The indescribable innocence of and beneficence of Nature,--of sun and wind and rain, of summer and winter,--such health, such cheer, they afford forever!Â Henry David Thoreau
Thoreau's essay (1849) is a classic statement of the principles, later employed by and , of passive resistance against governmental authority on the basis of individual conscience.
You only need sit still long enough in some attractive spot in the woods that all its inhabitants may exhibit themselves to you by turns.Â Henry David Thoreau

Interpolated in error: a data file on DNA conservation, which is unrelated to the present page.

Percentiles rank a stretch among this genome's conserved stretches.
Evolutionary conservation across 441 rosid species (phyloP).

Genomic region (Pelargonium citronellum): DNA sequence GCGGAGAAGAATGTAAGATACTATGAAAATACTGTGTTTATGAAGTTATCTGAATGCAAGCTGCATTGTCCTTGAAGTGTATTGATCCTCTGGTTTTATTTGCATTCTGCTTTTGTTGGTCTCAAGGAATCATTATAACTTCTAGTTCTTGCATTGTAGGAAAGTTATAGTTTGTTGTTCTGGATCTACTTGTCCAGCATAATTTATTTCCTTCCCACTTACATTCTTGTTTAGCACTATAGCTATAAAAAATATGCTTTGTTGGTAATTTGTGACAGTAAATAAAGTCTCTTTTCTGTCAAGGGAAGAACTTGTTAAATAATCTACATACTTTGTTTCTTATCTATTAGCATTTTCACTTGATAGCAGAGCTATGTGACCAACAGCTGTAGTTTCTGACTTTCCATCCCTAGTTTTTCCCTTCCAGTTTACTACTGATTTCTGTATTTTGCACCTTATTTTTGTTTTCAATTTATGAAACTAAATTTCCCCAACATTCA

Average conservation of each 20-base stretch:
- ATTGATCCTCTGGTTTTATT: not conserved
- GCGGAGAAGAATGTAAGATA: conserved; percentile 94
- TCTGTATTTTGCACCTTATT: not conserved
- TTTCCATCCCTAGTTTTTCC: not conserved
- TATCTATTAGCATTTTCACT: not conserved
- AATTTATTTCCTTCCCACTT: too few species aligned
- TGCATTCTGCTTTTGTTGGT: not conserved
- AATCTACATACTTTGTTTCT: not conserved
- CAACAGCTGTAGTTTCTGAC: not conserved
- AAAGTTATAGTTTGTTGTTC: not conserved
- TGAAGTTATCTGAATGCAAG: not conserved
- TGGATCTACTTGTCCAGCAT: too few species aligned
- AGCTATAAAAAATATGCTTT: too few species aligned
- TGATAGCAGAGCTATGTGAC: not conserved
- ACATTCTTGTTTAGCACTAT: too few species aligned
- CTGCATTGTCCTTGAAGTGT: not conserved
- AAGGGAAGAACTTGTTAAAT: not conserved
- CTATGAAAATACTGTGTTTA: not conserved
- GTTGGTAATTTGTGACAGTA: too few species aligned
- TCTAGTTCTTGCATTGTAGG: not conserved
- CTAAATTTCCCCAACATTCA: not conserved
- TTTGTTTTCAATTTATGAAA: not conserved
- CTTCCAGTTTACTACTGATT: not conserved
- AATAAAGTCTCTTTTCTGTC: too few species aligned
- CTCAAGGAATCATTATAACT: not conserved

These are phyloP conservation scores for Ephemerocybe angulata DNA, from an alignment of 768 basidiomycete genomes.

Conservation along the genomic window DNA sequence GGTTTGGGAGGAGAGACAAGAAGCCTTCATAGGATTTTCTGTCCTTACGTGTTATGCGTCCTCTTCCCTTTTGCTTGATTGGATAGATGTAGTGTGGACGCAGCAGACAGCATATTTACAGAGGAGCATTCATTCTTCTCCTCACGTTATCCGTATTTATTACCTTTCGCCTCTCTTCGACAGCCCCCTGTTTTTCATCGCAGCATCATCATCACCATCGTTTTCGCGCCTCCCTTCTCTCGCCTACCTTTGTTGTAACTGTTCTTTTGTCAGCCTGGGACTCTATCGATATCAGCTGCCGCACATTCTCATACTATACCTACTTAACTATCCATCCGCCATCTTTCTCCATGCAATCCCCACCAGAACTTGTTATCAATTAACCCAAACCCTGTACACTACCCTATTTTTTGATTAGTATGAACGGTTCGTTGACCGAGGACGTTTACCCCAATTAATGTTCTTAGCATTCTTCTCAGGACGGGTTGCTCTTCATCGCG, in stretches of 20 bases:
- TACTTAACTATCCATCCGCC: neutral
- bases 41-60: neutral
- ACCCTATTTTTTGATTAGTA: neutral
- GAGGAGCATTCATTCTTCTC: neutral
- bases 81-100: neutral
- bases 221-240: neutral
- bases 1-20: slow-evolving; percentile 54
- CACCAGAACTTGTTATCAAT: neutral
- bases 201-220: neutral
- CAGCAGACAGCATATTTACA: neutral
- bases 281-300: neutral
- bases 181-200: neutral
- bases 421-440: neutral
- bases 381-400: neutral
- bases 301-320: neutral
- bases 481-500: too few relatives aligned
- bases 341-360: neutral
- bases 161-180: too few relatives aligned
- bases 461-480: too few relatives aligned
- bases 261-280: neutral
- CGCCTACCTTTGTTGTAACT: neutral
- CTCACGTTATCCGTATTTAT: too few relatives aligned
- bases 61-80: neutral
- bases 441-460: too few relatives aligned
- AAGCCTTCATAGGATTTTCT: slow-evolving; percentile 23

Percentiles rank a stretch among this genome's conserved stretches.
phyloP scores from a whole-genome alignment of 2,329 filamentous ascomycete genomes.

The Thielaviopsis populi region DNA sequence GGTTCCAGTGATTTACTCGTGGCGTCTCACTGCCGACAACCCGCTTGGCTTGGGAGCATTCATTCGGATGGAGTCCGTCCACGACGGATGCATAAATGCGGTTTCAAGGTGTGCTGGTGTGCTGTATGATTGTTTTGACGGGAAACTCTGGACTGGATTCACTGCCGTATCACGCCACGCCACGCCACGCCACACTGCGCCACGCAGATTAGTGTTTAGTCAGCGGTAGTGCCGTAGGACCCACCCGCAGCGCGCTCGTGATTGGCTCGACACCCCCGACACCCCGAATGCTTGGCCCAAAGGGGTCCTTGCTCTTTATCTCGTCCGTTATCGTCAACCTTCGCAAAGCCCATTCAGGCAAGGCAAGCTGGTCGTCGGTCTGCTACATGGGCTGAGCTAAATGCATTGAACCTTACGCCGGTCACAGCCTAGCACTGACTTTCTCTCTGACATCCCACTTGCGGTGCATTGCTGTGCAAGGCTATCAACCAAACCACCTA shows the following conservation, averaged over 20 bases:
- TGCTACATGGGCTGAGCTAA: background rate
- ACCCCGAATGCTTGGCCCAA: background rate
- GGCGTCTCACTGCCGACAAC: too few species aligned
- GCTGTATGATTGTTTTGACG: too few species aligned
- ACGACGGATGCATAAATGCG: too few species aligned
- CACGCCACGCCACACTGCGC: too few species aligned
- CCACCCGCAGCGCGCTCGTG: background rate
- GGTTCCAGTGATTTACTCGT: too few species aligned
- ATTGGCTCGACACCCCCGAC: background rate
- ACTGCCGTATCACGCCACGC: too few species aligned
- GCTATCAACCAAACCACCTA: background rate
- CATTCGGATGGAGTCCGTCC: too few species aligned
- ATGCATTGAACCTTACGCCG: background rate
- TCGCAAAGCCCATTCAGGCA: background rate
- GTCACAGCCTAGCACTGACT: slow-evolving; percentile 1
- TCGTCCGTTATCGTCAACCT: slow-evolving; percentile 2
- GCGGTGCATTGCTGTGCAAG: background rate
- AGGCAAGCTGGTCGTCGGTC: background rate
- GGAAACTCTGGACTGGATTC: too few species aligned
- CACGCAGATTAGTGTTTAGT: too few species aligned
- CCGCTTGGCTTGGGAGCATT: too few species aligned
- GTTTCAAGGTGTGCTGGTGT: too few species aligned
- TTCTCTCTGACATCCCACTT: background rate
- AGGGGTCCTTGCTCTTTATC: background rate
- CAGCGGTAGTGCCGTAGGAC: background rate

I sow the sun and moon for seeds." Similarly in "Walking", Thoreau writes,"If you are ready to leave father and mother, and brother and sister, andwife and child and friends, and never see them again, --if you have paidyour debts, and made your will, and settled all your affairs, and are afree man, then you are ready for a walk." Dying in nature is automaticrebirth, a recycling.
I frequently tramped eight or ten miles through the deepest snow to keep an appointment with a beechtree, or a yellow birch, or an old acquaintance among the pines.Â Henry David Thoreau